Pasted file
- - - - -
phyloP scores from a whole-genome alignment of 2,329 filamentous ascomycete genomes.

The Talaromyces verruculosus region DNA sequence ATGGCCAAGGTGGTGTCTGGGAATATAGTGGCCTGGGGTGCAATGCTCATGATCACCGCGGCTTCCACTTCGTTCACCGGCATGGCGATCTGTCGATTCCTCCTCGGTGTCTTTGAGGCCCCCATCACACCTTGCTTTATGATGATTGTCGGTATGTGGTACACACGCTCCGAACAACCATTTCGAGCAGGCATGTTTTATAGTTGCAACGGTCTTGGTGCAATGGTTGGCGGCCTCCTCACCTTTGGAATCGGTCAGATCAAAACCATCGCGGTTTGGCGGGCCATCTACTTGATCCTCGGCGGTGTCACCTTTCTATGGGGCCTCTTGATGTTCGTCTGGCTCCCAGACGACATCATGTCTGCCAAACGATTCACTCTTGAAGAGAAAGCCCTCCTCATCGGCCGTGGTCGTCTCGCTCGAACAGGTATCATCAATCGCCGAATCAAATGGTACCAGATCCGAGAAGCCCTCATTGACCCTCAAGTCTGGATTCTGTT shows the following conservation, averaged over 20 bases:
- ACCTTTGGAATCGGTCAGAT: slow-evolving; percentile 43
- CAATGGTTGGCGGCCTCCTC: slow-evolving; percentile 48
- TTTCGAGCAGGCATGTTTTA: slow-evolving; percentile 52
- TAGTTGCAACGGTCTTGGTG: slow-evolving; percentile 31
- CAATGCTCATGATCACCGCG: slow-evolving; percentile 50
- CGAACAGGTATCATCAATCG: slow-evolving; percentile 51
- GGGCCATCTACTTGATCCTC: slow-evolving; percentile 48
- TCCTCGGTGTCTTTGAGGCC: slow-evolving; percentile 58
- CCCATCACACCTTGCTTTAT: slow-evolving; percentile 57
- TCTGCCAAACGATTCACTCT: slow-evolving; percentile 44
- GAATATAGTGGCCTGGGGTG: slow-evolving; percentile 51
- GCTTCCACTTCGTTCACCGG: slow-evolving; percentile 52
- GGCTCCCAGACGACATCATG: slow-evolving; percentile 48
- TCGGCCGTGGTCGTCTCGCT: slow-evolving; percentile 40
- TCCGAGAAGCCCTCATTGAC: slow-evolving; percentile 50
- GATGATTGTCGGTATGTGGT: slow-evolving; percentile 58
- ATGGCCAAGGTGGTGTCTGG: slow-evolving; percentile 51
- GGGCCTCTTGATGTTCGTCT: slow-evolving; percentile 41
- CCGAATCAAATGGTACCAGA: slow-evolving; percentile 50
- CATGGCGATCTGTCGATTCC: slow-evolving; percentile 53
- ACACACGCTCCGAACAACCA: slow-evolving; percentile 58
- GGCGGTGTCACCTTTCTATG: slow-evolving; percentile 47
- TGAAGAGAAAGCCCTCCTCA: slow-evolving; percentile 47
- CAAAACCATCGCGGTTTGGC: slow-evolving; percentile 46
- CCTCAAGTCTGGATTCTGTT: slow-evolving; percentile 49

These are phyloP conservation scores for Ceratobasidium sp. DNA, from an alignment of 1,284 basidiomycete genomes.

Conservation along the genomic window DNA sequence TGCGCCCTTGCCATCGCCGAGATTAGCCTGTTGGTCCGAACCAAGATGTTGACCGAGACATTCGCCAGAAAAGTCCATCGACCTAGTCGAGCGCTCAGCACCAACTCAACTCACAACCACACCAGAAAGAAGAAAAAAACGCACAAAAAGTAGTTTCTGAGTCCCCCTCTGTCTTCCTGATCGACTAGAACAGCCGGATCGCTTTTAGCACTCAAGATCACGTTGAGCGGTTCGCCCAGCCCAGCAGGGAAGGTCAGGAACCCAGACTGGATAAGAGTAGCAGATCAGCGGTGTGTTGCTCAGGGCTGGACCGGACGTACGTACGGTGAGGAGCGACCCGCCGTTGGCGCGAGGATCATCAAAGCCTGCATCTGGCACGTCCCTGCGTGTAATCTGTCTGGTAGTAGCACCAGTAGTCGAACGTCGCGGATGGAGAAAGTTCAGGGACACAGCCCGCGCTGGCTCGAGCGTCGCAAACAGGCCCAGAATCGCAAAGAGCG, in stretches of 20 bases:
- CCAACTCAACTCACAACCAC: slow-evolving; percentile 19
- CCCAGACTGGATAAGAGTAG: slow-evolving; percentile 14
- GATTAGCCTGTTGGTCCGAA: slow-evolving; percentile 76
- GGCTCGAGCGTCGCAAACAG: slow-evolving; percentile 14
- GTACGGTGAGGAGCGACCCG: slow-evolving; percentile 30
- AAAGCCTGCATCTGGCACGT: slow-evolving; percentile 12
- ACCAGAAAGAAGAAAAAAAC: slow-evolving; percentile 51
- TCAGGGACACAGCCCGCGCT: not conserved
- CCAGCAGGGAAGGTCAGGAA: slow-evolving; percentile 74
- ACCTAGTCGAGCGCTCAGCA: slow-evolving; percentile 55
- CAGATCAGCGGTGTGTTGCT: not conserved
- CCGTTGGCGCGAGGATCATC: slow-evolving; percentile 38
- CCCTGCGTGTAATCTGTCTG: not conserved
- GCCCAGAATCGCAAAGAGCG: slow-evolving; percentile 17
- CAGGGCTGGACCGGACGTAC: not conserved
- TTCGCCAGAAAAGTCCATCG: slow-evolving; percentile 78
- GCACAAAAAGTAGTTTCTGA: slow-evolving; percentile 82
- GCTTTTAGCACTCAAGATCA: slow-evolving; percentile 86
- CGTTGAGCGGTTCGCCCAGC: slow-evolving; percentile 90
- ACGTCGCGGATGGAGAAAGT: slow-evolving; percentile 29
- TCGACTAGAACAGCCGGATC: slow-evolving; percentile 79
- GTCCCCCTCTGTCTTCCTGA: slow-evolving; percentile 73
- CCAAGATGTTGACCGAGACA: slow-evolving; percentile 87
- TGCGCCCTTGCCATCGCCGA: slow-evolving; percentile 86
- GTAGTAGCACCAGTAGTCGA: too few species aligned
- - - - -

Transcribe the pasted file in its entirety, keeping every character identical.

phyloP scores from a whole-genome alignment of 2,329 filamentous ascomycete genomes.

The Talaromyces verruculosus region DNA sequence ATGGCCAAGGTGGTGTCTGGGAATATAGTGGCCTGGGGTGCAATGCTCATGATCACCGCGGCTTCCACTTCGTTCACCGGCATGGCGATCTGTCGATTCCTCCTCGGTGTCTTTGAGGCCCCCATCACACCTTGCTTTATGATGATTGTCGGTATGTGGTACACACGCTCCGAACAACCATTTCGAGCAGGCATGTTTTATAGTTGCAACGGTCTTGGTGCAATGGTTGGCGGCCTCCTCACCTTTGGAATCGGTCAGATCAAAACCATCGCGGTTTGGCGGGCCATCTACTTGATCCTCGGCGGTGTCACCTTTCTATGGGGCCTCTTGATGTTCGTCTGGCTCCCAGACGACATCATGTCTGCCAAACGATTCACTCTTGAAGAGAAAGCCCTCCTCATCGGCCGTGGTCGTCTCGCTCGAACAGGTATCATCAATCGCCGAATCAAATGGTACCAGATCCGAGAAGCCCTCATTGACCCTCAAGTCTGGATTCTGTT shows the following conservation, averaged over 20 bases:
- ACCTTTGGAATCGGTCAGAT: slow-evolving; percentile 43
- CAATGGTTGGCGGCCTCCTC: slow-evolving; percentile 48
- TTTCGAGCAGGCATGTTTTA: slow-evolving; percentile 52
- TAGTTGCAACGGTCTTGGTG: slow-evolving; percentile 31
- CAATGCTCATGATCACCGCG: slow-evolving; percentile 50
- CGAACAGGTATCATCAATCG: slow-evolving; percentile 51
- GGGCCATCTACTTGATCCTC: slow-evolving; percentile 48
- TCCTCGGTGTCTTTGAGGCC: slow-evolving; percentile 58
- CCCATCACACCTTGCTTTAT: slow-evolving; percentile 57
- TCTGCCAAACGATTCACTCT: slow-evolving; percentile 44
- GAATATAGTGGCCTGGGGTG: slow-evolving; percentile 51
- GCTTCCACTTCGTTCACCGG: slow-evolving; percentile 52
- GGCTCCCAGACGACATCATG: slow-evolving; percentile 48
- TCGGCCGTGGTCGTCTCGCT: slow-evolving; percentile 40
- TCCGAGAAGCCCTCATTGAC: slow-evolving; percentile 50
- GATGATTGTCGGTATGTGGT: slow-evolving; percentile 58
- ATGGCCAAGGTGGTGTCTGG: slow-evolving; percentile 51
- GGGCCTCTTGATGTTCGTCT: slow-evolving; percentile 41
- CCGAATCAAATGGTACCAGA: slow-evolving; percentile 50
- CATGGCGATCTGTCGATTCC: slow-evolving; percentile 53
- ACACACGCTCCGAACAACCA: slow-evolving; percentile 58
- GGCGGTGTCACCTTTCTATG: slow-evolving; percentile 47
- TGAAGAGAAAGCCCTCCTCA: slow-evolving; percentile 47
- CAAAACCATCGCGGTTTGGC: slow-evolving; percentile 46
- CCTCAAGTCTGGATTCTGTT: slow-evolving; percentile 49

These are phyloP conservation scores for Ceratobasidium sp. DNA, from an alignment of 1,284 basidiomycete genomes.

Conservation along the genomic window DNA sequence TGCGCCCTTGCCATCGCCGAGATTAGCCTGTTGGTCCGAACCAAGATGTTGACCGAGACATTCGCCAGAAAAGTCCATCGACCTAGTCGAGCGCTCAGCACCAACTCAACTCACAACCACACCAGAAAGAAGAAAAAAACGCACAAAAAGTAGTTTCTGAGTCCCCCTCTGTCTTCCTGATCGACTAGAACAGCCGGATCGCTTTTAGCACTCAAGATCACGTTGAGCGGTTCGCCCAGCCCAGCAGGGAAGGTCAGGAACCCAGACTGGATAAGAGTAGCAGATCAGCGGTGTGTTGCTCAGGGCTGGACCGGACGTACGTACGGTGAGGAGCGACCCGCCGTTGGCGCGAGGATCATCAAAGCCTGCATCTGGCACGTCCCTGCGTGTAATCTGTCTGGTAGTAGCACCAGTAGTCGAACGTCGCGGATGGAGAAAGTTCAGGGACACAGCCCGCGCTGGCTCGAGCGTCGCAAACAGGCCCAGAATCGCAAAGAGCG, in stretches of 20 bases:
- CCAACTCAACTCACAACCAC: slow-evolving; percentile 19
- CCCAGACTGGATAAGAGTAG: slow-evolving; percentile 14
- GATTAGCCTGTTGGTCCGAA: slow-evolving; percentile 76
- GGCTCGAGCGTCGCAAACAG: slow-evolving; percentile 14
- GTACGGTGAGGAGCGACCCG: slow-evolving; percentile 30
- AAAGCCTGCATCTGGCACGT: slow-evolving; percentile 12
- ACCAGAAAGAAGAAAAAAAC: slow-evolving; percentile 51
- TCAGGGACACAGCCCGCGCT: not conserved
- CCAGCAGGGAAGGTCAGGAA: slow-evolving; percentile 74
- ACCTAGTCGAGCGCTCAGCA: slow-evolving; percentile 55
- CAGATCAGCGGTGTGTTGCT: not conserved
- CCGTTGGCGCGAGGATCATC: slow-evolving; percentile 38
- CCCTGCGTGTAATCTGTCTG: not conserved
- GCCCAGAATCGCAAAGAGCG: slow-evolving; percentile 17
- CAGGGCTGGACCGGACGTAC: not conserved
- TTCGCCAGAAAAGTCCATCG: slow-evolving; percentile 78
- GCACAAAAAGTAGTTTCTGA: slow-evolving; percentile 82
- GCTTTTAGCACTCAAGATCA: slow-evolving; percentile 86
- CGTTGAGCGGTTCGCCCAGC: slow-evolving; percentile 90
- ACGTCGCGGATGGAGAAAGT: slow-evolving; percentile 29
- TCGACTAGAACAGCCGGATC: slow-evolving; percentile 79
- GTCCCCCTCTGTCTTCCTGA: slow-evolving; percentile 73
- CCAAGATGTTGACCGAGACA: slow-evolving; percentile 87
- TGCGCCCTTGCCATCGCCGA: slow-evolving; percentile 86
- GTAGTAGCACCAGTAGTCGA: too few species aligned